Insights Statistics and common sense


In his poem ‘As I walked out One Evening’ W. H. Auden sought to express the nature of infinity with some wonderfully quirky images, perhaps more redolent of the wit and nonsense of Edward Lear or the glittering exaggeration of the Elizabethan sonneteers, than of Auden’s own more typical, muscular style of writing. In emphasising the permanence and longevity of his feelings he wrote:

I’ll love you, dear, I’ll love you
Till China and Africa meet,
And the river jumps over the mountain
And the salmon sing in the street.

I’ll love you till the ocean
Is folded and hung up to dry
And the seven stars go squawking
Like geese about the sky.

Having dealt with the ASA on behalf of numerous clients for the best part of thirty years, the writer, too, thought it more likely that China and Africa would embrace, like Penelope with Odysseus returned from Ilium, before he would see from the ASA a decision of such plain common-sense as the adjudication in the case of ‘Marathonbet’ published today.[1] Would that this decision marked the beginning of a new age of even-handedness, objectivity and balance towards gambling advertising, a lawful activity undertaken by an industry that contributes hundreds of millions of pounds to the Exchequer, football and horseracing, and which provides thousands of the cutting-edge, highly-skilled digital economy jobs that our post-BREXIT and post-COVID economy (not to mention our trillion-pound public deficit) are going desperately to need – but an activity which the ASA appears to view in the same light as a nasty rash.

In the case of Marathonbet, the bookmaker advertised to potential customers that it was offering certain pre-match football bets at ‘zero margin’ (i.e. not taking a profit itself from the wager when all the potential outcomes were computed). The predictable complaint was made (as usual by one person, who may or may not be the one person who complains about every gambling advert) and the ASA duly investigated in its usual Inspector Clouseau-like manner. Marathonbet dutifully co-operated as a responsible operator should by furnishing the regulator with comprehensive statistics which showed that it was impossible to achieve a perfect ‘zero’ in every case, but that the deviancies were infinitesimally small. For bets on the result of a particular sampled match in August, the margins fluctuated between 0.0011% and 0.0052%. On further enquiry (based on the figures provided by Marathonbet) a consistent picture emerged wherein the highest margin generated during the promotion was discovered to have been 0.0052%. That meant that, if a consumer had a stake of £200 across all outcomes at the appropriate and proportionate stake levels, they would be guaranteed a return of £199.99 rather than £200. The ASA reverted to the Gambling Commission in Birmingham, which knows about gambling, and Marathonbet’s calculations were duly confirmed.

It is the next part of the judgment that so flabbergasted the writer. The writer would have had no hesitation, had he been advising Marathonbet in the matter, based on the above facts and long experience of dealing with the ASA, that an ‘upheld’ adjudication would have been guaranteed on the above figures. This on the basis that the ASA’s attitude to gambling advertising is, as mentioned above, one of zero tolerance and strict liability. Instead, the ASA concluded that ‘in practice, consumers were not likely to be materially misled by the difference between a 0% margin and a 0.0052% margin’ and that such aberrations did not amount to ‘misleading’ consumers. Usually, even in cases where the ASA is clearly wrong on the face of the record, it refuses to change its mind: readers will remember the notorious Ladbrokes ‘Iron Man’ adjudication of 2017 where the ASA reversed its decision of 24th August 2016 with the volte-face of 17th May 2017, the decision that should quite obviously have been made in the first place. In this light, the Marathonbet adjudication is quite extraordinary.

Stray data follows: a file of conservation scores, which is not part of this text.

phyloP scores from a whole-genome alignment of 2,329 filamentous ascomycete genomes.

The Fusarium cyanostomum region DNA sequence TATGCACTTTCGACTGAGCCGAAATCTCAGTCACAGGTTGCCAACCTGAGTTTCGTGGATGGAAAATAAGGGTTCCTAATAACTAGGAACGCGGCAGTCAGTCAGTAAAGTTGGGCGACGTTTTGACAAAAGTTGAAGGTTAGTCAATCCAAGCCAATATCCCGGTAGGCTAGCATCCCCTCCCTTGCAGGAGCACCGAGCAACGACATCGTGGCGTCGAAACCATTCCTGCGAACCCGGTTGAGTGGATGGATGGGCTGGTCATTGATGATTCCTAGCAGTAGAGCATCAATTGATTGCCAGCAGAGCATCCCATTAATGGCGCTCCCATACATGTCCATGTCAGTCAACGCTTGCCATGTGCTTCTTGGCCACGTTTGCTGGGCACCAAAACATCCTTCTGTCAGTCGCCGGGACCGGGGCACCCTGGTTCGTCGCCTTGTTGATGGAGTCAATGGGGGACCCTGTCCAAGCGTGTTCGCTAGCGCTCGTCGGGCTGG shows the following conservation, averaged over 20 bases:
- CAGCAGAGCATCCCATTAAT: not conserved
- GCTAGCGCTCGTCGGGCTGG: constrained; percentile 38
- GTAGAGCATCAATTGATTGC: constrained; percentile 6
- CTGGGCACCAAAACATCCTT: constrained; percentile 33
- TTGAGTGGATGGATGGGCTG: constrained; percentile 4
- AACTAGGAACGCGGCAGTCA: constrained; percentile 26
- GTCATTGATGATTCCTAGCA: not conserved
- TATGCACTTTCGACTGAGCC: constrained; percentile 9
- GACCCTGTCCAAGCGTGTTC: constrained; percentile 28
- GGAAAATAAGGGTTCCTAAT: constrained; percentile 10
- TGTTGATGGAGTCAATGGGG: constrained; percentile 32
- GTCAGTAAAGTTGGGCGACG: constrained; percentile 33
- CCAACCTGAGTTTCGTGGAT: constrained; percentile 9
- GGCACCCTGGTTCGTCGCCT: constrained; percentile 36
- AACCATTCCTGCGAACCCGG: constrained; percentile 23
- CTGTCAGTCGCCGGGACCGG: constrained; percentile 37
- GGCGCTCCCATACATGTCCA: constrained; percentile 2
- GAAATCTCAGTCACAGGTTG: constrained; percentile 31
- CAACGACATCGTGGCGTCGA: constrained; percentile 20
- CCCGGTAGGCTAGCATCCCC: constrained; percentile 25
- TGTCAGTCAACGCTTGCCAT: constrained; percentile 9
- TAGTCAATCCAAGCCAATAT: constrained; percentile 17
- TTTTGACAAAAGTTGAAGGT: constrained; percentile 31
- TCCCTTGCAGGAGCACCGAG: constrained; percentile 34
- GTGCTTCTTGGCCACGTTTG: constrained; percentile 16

It is fervently to be hoped that this refreshing new approach from the ASA will be promulgated (the ASA would probably say ‘cascaded’) throughout its dealings with the remote gambling industry. A good place to start might well be the proposed change of the ‘particular appeal’ rule concerning children and young persons to ‘strong appeal’. This proposal, wholly unevaluated in terms of its potential unintended consequences, was made in the ASA’s recent consultation despite the ASA admitting that ‘Underage participation by those aged 11-16 in any gambling activity has declined from 22% to 11% over the past decade; here, ‘gambling activity’ mainly relates to personal betting (for example playing cards with friends) and legal play of lotteries (for example, participating with the consent of parents/guardians)’ and that ‘Children’s exposure to TV ads for gambling represents 2% of the overall number of TV ads they see’. It should not be accepted that children see any gambling advertising, of course, but even the Gambling Act acknowledges that they may on occasion do so as an incident of the advertising being directed at adults: children do not live in a parallel universe and they may not all dutifully go to bed at 2100. But the overall data hardly seems to support such a potentially onerous change to rules which appear already to be having the desired effect (22% to 11% is moving in the right direction by anyone’s measurement). So if the ASA is prepared to exercise common sense in relation to 0.0052% and such exercise is their first utilisation of that scarce commodity in thirty years, at least to the knowledge of the writer, then that presents a nice mathematical challenge as to how long it would take them to exercise common sense where the issue is a 2% issue. The writer’s shaky calculus suggests another 11,538 years?

[1] See:, accessed 19th May 2021.